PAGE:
Stapelberg also points out that since surfing contests are in demand,the brands usually aren’t paying huge television production fees. “Thevalue of the SSM deal right now is hard to gauge,” he says. “If theySportsworld/SSM come and deliver and do an outstanding job withproduction, and the events are spared that cost of television exposure,then that’s good. But having said that, we normally don’t have to payfor most of the cost of production — so it’s kind of a moot point. Theonly thing we gain on with this deal is if they come in with greatdistribution — a package where we’re really getting great coverage onglobal scale.”
Is Stapelberg satisfied with the level of communication between ASP andBillabong regarding the details of the deal? “Absolutely not.”
Olivares says he hopes Sportsworld will give some sort of considerationto the media rights of the events: “There’s certainly an expectationthat we will get paid something through this deal, but in looking atrumored numbers, it’s hard to see how the event are going to end upreceiving anything directly from this deal.”
“Unfortunately, since we don’t know the details, we’re left to speculateas to whether this is a good deal for us. I’d like to see a detailedsummary of the deal and have the time to evaluate it, but apparentlythere’s certain forces within the ASP that don’
t feel that those riskingthe most should have involvement in such a discussion.”
But ultimately is it a good deal for surfing and pro surfers? JakePaterson thinks so. At the Billabong Pro at Trestles in late SeptemberPaterson was excited about the pending deal: Â?SSM will put a packagetogether to sponsor the ASP in regards to international televisionrights and the satellite feeds, and they’ll inject money into the ASPinternet site. They’re also putting a package together to sell the ASPto an international sponsor. Those guys see the value in surfing, andsee that all it needs is someone to push it into the television arena.”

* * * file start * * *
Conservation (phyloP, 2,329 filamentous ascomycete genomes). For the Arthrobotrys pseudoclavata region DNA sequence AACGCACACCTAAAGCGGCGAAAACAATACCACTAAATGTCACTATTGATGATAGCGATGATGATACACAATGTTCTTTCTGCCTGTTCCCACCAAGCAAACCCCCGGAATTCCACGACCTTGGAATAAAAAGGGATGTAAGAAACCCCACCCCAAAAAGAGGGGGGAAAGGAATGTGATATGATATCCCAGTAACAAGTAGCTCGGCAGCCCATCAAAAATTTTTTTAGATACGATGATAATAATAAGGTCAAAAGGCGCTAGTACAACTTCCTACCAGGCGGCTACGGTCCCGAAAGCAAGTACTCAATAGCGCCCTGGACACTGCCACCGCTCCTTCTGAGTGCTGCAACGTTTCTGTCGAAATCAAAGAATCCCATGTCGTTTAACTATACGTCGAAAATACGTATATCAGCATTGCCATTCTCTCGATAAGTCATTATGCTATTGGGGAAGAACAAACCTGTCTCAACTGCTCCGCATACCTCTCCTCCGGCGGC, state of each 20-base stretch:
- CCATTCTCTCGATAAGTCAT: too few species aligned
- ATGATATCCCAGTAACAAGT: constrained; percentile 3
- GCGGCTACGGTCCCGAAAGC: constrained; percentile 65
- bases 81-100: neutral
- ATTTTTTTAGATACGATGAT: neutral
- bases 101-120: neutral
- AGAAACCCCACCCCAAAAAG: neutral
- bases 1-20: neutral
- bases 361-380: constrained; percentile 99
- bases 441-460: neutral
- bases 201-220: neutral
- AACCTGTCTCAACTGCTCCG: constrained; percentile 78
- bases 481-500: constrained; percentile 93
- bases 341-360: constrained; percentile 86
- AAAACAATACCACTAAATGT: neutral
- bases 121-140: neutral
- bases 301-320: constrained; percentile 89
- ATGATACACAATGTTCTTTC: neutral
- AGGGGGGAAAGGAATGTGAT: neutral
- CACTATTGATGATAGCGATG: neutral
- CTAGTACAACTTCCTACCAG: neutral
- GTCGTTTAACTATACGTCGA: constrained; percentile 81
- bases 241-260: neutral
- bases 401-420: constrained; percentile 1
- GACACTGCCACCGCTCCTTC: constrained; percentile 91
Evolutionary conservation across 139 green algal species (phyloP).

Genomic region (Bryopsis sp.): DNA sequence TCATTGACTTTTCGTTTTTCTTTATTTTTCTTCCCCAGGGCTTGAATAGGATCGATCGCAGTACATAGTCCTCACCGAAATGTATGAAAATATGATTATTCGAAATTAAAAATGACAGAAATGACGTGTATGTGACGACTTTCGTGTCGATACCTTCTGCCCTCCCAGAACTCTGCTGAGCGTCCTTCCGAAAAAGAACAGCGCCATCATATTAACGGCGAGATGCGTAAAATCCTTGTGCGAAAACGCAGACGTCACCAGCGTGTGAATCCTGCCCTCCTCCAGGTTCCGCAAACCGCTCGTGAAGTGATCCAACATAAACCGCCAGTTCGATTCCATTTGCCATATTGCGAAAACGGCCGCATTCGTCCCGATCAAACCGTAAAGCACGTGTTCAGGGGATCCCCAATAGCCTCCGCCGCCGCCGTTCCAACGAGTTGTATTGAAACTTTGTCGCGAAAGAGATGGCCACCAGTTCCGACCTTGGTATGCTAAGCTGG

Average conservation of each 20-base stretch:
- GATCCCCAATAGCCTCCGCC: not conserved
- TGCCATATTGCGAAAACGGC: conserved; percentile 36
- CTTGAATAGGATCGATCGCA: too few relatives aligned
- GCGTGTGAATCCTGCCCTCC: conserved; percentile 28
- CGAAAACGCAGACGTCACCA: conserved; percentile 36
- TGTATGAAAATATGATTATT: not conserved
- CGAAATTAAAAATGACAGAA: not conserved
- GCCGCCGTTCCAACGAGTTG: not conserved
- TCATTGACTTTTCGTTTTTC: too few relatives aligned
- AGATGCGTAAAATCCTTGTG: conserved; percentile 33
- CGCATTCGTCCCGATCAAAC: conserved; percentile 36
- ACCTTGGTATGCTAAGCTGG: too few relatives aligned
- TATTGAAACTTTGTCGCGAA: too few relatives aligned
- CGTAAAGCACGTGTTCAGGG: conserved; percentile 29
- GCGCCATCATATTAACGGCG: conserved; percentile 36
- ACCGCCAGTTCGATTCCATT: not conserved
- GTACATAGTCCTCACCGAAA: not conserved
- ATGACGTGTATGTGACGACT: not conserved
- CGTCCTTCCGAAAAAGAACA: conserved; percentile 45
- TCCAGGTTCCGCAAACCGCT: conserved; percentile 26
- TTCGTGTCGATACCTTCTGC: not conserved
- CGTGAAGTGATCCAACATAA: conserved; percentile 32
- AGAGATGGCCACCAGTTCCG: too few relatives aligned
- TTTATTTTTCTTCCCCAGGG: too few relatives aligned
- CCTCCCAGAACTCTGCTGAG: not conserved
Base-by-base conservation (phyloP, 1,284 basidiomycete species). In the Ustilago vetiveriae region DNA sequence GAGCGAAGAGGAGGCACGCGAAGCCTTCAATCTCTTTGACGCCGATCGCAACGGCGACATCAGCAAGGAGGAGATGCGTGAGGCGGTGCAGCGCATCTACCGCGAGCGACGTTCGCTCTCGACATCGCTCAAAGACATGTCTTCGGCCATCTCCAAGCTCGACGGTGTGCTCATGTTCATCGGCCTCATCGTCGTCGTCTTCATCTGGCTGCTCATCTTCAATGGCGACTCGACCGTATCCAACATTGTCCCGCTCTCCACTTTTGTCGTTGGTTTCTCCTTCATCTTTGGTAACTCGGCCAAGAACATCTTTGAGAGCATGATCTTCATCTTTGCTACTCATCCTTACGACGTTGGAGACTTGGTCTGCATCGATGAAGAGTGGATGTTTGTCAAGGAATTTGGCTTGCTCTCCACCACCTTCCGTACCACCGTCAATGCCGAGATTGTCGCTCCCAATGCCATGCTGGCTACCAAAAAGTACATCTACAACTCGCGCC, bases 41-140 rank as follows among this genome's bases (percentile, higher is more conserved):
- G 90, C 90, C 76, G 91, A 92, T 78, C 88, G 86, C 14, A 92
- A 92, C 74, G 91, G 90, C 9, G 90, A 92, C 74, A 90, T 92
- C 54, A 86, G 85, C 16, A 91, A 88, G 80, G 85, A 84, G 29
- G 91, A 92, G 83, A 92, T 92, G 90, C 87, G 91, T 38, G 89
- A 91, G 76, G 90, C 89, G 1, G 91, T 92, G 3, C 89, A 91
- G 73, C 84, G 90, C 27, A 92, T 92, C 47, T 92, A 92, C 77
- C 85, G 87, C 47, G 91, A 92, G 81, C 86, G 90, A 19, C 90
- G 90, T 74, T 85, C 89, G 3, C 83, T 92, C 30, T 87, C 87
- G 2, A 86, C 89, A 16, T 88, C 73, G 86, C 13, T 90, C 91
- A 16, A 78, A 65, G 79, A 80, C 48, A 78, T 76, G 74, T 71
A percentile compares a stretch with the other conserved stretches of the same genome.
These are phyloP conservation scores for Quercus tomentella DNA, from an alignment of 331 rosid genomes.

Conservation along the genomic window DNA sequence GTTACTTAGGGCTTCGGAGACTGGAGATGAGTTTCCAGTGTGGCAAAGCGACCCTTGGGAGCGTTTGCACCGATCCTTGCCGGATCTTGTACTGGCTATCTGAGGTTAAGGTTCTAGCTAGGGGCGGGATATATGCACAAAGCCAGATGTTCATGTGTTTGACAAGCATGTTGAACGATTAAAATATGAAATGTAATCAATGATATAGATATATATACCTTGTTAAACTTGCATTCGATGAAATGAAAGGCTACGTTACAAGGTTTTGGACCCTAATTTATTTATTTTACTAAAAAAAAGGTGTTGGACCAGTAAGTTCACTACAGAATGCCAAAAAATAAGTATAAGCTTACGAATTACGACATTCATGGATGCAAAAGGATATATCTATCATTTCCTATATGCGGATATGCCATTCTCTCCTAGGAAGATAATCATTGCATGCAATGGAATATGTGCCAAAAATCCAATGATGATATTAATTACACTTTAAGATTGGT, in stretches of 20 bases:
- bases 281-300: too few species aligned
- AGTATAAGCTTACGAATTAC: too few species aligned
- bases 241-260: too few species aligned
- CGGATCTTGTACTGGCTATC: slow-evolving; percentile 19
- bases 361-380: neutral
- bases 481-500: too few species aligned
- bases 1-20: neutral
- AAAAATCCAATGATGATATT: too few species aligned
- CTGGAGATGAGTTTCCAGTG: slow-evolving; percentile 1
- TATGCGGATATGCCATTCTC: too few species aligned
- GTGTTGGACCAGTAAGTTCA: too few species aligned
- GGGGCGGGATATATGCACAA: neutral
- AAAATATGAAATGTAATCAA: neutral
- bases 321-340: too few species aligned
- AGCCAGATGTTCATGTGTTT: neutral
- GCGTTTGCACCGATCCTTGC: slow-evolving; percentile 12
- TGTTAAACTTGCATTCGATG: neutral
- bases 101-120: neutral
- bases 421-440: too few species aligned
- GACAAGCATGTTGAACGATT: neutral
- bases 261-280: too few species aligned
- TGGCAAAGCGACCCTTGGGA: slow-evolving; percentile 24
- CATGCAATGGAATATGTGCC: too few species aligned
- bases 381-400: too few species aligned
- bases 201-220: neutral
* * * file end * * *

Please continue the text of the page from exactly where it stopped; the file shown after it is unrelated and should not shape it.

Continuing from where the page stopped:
“What it does is increase the value of the WCT,” continues Paterson. “Anevent will get worldwide television coverage and SSM will put up all themoney that it costs to do that. It’s a great deal.”
Olivares isn’t so sure. “At this point, it’s hard to say whether thisis a good deal for surfing. Our understanding is that it definitelydoesn’t include any women’s events. If the rumored dollar figures andterms are accurate, the net revenue to the ASP is likely to be muchsmaller than people might expect.”
TransWorld SURF Business will be updating this story as it develops.